Grade
Hilly
Distance
108 km
Cycling
1 - 2 days
Information for this trail was last updated July 2024

Ngā Haerenga New Zealand Cycle Trails has named Tiniroto Road - Frasertown Road as a new connector ride - the Gisborne/Tūranga to Wairoa Heartland Ride.

This new ride connects Gisborne/Tūranga and the Rere Falls Trail to Wairoa and Hawke's Bay with this rural adventure ride of more than 100km, climbing to a maximum altitude of 434m.

From Gisborne, at the Pātūtahi side of Gentle Annie Hill, Tiniroto Road wraps around Gentle Annie Reserve, in the upper catchment of Te Aroha Stream. The reserve includes a hill slope of native bush. A small picnic area under big old gum trees has long since been abandoned and left unmaintained. The Farm Forestry Assn planted many trees in the reserve as an Arbor Day project in the 1980s. Now-mature liquidambar and red oak trees lining the roadside brighten autumn days as do cherry trees along the roadside in spring. The Gentle Annie Summit, elevation 360m, offers panoramic views of Tūranganui a Kiwa and Gisborne. 

Tiniroto Road has re-opened for local rural and freight traffic, and cycling, after being closed at the Hangaroa Bluffs from August 2023 - June 2024. The road at this location, suffered significant damage during Cyclone Gabrielle and further weather events - 1.5km of road was undermined with river protection works destroyed. The two-lane road was scoured away to less than one lane in parts and a geotechnical report identified extreme risk of rockfall.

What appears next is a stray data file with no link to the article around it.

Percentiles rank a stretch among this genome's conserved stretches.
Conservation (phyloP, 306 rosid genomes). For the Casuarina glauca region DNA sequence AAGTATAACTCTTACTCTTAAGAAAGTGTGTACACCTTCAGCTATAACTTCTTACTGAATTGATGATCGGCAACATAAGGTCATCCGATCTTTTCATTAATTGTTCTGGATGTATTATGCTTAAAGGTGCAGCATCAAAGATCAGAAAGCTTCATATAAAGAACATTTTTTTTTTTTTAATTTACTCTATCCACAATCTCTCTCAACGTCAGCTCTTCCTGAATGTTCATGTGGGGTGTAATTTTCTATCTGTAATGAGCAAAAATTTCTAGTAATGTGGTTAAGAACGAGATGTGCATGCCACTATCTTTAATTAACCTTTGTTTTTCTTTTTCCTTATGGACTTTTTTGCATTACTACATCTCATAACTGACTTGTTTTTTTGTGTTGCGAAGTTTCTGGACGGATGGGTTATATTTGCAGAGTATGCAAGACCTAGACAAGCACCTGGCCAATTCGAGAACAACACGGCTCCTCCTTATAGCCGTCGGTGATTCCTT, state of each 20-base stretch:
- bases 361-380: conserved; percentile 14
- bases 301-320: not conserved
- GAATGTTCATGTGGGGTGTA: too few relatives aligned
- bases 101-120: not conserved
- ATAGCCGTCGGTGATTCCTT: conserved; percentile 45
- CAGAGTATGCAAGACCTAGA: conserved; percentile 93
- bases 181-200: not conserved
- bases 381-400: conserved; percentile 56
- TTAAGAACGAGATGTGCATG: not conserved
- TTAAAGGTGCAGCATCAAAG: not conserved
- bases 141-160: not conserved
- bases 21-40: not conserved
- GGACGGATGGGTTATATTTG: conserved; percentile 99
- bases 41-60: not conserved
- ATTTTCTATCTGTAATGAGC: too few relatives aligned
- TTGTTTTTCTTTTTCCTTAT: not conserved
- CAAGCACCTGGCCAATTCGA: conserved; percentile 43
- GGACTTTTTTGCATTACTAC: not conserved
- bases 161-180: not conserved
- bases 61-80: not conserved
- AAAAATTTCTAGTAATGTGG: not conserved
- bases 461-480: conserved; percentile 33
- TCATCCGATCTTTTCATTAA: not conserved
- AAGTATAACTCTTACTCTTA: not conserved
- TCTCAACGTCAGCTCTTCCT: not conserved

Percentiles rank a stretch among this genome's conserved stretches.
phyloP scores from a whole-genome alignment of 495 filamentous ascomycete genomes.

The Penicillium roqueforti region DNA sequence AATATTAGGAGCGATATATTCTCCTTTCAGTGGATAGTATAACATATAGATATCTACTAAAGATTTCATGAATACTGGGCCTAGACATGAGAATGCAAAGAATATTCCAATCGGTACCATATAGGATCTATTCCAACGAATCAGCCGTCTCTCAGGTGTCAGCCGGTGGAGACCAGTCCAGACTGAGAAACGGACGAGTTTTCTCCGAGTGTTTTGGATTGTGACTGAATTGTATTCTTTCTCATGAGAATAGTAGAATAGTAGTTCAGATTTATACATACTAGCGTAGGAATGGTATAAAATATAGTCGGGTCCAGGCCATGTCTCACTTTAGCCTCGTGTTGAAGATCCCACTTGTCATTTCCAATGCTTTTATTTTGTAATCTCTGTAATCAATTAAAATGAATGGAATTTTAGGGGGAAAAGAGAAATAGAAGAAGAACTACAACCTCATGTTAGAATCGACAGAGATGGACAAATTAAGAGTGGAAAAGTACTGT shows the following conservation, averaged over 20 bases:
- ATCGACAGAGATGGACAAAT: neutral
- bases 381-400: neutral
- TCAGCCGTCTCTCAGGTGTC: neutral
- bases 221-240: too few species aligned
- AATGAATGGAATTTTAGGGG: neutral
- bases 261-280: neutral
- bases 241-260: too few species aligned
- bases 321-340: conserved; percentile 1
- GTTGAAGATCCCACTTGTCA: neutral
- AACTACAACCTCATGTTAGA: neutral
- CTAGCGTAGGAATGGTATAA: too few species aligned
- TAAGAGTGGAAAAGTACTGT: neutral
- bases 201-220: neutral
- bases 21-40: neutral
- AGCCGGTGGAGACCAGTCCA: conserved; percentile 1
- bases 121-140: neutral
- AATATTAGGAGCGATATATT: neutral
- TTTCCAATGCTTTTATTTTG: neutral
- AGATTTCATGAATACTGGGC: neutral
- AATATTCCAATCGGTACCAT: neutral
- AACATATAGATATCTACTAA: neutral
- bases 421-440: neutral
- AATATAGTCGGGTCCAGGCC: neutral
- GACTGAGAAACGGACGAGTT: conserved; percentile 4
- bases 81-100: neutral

You will need to carry enough food for this cycle tour because both the Waerenga-o-Kurī store and the Tiniroto Tavern are closed. Doneraille Park, a popular picnicking, camping, swimming and fishing area on the Hangaroa River has been closed to the public since Cyclone Gabrielle when the Ruakaka Road bridge over the river was destroyed. However, there are many quiet picnic spots beside the Hangaroa River and excellent trout fishing in the river next to the road. Another attraction is the Hackfalls Arboretum on Berry Road, a side road off Ruakaka Road, Tiniroto.

At Te Rēinga, 10km south of Tiniroto, the Hangaroa River joins the Ruakituri River, and together become the Wairoa River. Where the rivers join, the Wairoa River drops in a spectacular waterfall, Te Rēinga Falls. To view the top, where the water tumbles over the falls, follow a 5-minute walking track from the carpark just across the new Te Rēinga bridge. The adventurous can follow a rough scrambling path from the lookout to near the bottom of the waterfall. Take care, the rocks on the way down can be slippery. 

Options for home stay accommodation along the route, or nearby, include - 

  • Hackfalls Arboretum farmstay cottage. Kirsty Playle offers cooked meals if requested in advance. Hackfalls Arboretum accommodation 
  • Mahaanui Farmstay Experience, located along Ruakaka Road, offers three private, unique accommodation options.
  • A little further off the cycle trail, Ruakituri Cabin is situated beside the Ruakituri River. Turn off Tiniroto Road on to Ruakituri Road at Te Rēinga and travel 20km to the Papuni Road turn off. Then, follow Papuni Road for a further 6km, to reach Ngapakira Road and Ruakituri Cabin